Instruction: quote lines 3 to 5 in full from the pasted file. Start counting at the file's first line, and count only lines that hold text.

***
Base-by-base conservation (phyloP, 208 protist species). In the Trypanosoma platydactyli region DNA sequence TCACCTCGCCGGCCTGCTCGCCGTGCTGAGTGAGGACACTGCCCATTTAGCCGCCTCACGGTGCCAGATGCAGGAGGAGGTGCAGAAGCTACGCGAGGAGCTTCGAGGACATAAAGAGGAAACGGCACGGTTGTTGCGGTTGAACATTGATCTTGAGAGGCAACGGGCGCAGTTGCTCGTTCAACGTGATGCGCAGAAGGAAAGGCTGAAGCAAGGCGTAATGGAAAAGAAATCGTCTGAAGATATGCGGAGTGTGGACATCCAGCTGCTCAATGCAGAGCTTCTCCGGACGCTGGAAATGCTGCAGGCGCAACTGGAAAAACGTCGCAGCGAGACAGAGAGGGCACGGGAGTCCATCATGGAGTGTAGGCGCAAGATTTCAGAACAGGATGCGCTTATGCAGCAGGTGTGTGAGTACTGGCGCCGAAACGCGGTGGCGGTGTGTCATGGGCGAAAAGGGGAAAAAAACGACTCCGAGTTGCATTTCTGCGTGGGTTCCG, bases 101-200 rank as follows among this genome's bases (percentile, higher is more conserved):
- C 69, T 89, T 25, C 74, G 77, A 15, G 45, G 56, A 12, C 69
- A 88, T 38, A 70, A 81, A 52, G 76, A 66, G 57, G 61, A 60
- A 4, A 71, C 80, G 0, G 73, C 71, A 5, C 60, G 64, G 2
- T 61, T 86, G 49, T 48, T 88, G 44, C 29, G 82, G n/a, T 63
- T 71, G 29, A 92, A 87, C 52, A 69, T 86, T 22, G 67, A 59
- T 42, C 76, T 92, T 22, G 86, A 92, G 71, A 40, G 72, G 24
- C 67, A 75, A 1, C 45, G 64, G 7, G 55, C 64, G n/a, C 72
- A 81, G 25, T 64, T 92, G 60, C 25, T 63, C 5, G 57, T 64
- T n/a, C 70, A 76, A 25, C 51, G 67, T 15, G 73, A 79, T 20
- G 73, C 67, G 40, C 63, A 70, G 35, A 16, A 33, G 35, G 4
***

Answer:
- A 88, T 38, A 70, A 81, A 52, G 76, A 66, G 57, G 61, A 60
- A 4, A 71, C 80, G 0, G 73, C 71, A 5, C 60, G 64, G 2
- T 61, T 86, G 49, T 48, T 88, G 44, C 29, G 82, G n/a, T 63